The word ‘primitive’ lends itself to a number of definitions but has a double meaning to the practitioners of quilting. Most obvious is its relation to appliqué, the age-old decorative stitching highlighted in our publications, and is then followed by its distinct link to preservation—passing down not only the mechanics of the art but the personal secrets of experience from quilters past.
We’ve often wondered about how techniques and histories of quilting are passed along, in addition to sharing our own, and relished the idea of discovering new dyed-in-the-wool techniques that we could only (maybe) discover if living multiple lives were possible.
In the spirit of discovery, we asked you, our readers, to share quilting advice you’ve acquired so that we could then share it with everyone else. So with new and old, anecdotal and general, here are some of our favorite gems.
Why we chose these: We love a good story, don’t you? It takes us back to simpler times and simpler designs.
- I grew up with utility quilts made from scraps, recycled fabrics, feed sacks, and muslin. Some were old favorite patterns; a few were meticulous works of art. I was always told to make a quilt to last and to please myself. Nobody I knew worried about technique or how skillful or artful they were. They just wanted warm bedding! So that is what guides me when I make a quilt. I am forever grateful that I have the luxury of choosing beautiful fabrics and notions....and I did not have to pick or process the cotton for the batting. Quilting is truly my act of joy!
- I still remember making my new baby sister an embroidery duck bib that my mom taught me how to do..I was in 3rd grade. I was so proud of the process, and had to show my grandma because she herself was an embroiderer, and she turned it over and said..'you need to keep the back as neat as the front so all the strings don't show through and it lays flat, not every piece you make will have a backing'- I still remember being disappointed of the 'scolding', but I know now that it was a good lesson learned in case I would need to rip something out that I didn't like.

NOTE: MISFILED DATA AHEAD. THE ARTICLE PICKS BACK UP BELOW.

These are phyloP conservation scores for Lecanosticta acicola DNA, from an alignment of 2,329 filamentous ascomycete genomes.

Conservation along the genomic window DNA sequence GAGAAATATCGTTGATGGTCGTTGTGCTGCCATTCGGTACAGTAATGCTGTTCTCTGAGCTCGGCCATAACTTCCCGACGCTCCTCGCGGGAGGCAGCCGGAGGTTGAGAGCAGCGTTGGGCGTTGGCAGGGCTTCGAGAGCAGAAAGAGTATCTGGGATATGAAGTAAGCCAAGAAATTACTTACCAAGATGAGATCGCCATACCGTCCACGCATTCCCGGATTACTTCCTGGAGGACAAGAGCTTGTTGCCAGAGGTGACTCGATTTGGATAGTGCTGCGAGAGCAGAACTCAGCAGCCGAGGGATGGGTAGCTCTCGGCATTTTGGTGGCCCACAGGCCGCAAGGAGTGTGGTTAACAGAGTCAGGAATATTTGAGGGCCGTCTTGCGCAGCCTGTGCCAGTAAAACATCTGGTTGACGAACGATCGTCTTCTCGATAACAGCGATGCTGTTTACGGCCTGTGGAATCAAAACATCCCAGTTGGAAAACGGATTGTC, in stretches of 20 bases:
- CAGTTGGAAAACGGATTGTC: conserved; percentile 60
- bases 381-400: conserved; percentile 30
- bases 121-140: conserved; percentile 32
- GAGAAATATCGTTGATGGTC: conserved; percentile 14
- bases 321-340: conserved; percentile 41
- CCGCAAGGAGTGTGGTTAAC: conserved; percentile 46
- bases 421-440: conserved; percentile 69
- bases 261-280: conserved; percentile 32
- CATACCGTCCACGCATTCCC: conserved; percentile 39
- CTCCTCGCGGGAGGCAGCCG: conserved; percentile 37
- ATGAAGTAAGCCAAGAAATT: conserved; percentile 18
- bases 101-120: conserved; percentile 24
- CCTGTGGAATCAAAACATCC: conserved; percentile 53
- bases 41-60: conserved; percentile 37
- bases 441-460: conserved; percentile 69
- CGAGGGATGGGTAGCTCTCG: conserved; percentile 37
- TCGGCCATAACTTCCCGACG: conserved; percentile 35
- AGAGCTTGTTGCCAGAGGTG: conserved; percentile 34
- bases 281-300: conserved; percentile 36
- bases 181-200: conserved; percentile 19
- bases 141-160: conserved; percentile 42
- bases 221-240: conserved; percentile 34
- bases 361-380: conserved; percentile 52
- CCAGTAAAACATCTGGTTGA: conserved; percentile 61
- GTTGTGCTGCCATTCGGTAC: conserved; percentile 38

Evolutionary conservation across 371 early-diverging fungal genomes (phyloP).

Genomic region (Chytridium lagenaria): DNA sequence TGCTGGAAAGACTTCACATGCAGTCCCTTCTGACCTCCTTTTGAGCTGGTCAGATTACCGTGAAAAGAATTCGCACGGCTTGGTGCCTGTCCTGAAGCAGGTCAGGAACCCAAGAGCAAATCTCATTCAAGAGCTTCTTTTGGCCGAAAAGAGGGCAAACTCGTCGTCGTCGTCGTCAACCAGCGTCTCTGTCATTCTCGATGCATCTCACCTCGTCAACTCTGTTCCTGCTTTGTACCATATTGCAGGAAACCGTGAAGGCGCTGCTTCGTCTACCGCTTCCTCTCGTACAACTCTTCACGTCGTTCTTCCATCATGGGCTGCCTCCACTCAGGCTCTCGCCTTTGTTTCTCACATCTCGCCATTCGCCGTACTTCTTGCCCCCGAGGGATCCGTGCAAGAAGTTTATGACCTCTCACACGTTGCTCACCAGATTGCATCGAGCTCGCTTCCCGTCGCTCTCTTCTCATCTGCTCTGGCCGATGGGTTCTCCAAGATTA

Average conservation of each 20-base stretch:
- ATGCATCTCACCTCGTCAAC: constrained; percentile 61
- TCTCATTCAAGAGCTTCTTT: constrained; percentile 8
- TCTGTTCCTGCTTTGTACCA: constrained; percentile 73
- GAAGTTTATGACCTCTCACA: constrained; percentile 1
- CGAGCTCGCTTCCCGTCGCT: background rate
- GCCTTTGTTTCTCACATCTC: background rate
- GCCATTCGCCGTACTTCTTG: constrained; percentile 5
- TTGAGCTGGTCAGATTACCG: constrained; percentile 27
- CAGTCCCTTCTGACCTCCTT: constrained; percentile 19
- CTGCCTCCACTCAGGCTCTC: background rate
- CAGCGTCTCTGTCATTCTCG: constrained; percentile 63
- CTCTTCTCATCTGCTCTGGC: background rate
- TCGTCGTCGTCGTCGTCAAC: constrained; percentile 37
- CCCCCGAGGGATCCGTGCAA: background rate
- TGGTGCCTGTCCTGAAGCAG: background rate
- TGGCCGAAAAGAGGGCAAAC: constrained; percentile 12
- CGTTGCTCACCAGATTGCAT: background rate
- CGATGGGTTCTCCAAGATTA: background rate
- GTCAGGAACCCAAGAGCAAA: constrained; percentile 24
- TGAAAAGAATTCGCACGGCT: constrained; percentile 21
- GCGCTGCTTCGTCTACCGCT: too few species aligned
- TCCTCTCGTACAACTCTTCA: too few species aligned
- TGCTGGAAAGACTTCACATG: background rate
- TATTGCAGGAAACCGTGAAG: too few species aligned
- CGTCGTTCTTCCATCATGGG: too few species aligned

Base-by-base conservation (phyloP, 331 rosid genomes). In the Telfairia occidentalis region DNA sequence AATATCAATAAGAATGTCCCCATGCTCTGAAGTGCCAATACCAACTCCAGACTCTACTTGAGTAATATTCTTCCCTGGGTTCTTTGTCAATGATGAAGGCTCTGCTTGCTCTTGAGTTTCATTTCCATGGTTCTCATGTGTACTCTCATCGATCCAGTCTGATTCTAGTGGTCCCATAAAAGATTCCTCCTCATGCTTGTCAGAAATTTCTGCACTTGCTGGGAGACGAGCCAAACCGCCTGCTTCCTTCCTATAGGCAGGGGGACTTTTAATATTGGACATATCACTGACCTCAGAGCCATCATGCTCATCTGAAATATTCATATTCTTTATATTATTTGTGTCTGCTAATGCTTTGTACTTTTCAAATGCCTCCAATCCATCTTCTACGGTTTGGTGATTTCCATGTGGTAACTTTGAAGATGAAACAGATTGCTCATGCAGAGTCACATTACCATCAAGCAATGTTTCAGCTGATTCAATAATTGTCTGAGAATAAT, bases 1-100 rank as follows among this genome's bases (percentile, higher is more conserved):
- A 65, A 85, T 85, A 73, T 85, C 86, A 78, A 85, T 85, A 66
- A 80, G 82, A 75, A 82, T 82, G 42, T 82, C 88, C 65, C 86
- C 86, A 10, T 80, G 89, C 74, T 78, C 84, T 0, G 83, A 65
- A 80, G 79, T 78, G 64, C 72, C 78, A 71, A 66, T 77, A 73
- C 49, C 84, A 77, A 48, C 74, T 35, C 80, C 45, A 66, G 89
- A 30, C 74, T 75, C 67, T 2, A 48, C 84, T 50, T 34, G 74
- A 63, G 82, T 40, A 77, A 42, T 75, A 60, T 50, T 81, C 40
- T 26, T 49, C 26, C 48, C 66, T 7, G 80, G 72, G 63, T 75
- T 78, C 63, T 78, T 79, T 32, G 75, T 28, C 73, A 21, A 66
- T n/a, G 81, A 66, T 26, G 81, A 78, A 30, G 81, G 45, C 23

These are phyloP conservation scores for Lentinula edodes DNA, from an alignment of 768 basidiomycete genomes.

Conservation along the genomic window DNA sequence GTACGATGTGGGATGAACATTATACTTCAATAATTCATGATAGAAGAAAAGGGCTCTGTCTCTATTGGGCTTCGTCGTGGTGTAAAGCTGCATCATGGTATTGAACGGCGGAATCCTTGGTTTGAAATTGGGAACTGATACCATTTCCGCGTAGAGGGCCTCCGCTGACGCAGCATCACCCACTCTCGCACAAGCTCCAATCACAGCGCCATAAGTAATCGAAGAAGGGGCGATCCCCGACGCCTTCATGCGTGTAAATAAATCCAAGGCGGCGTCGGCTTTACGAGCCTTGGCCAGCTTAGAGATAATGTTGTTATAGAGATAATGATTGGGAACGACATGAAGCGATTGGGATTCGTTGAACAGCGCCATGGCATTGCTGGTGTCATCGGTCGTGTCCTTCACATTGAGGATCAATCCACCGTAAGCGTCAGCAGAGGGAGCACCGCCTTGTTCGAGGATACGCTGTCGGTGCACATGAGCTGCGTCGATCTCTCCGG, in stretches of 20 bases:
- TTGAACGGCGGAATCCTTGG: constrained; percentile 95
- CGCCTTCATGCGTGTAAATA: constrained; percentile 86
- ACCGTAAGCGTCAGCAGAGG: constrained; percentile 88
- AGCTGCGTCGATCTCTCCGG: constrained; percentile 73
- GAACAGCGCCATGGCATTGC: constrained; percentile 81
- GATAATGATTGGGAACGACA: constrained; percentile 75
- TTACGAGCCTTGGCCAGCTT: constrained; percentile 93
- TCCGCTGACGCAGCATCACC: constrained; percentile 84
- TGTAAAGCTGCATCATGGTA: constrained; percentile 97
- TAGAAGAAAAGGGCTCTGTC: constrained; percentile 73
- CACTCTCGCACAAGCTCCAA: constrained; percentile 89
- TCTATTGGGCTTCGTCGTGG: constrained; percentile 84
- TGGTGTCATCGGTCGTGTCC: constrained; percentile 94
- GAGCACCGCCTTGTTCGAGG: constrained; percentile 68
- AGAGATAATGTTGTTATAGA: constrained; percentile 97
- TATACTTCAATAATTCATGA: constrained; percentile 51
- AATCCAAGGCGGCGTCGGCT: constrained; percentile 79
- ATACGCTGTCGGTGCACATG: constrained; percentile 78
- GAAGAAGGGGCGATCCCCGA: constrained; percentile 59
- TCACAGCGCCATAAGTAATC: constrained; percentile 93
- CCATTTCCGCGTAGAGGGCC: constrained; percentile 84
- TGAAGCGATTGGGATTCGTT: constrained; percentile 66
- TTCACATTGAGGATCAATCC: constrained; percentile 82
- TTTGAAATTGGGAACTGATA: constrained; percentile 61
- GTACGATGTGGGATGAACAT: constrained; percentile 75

- From my grandmother, I learned to include a little bit of red in any project because red makes it sparkle. Though many of her quilts were made from feed sacks or scraps from her girls' dresses, her quilts (and now mine) are something special. I love you in heaven, Grandma Ada. Each time I see the hint of red in our quilts it reminds me of you.
As proud thought leaders and advocates of information exchange, it’s encouraging to find specific mentions of women in the space who we’re also huge fans of.
- Using a stapler to hold down my wool pieces until I get them stitched. I am working on Gathering of Friends by Rebekah L Smith from the Winter 2015 issue and had all the pieces perfectly placed and did not want to move them. Staples work great; are easy to remove and don't poke!
- Judith Baker Montano's Elegant Stitches, it is my go-to reference when I need a special stitch to make a project pop.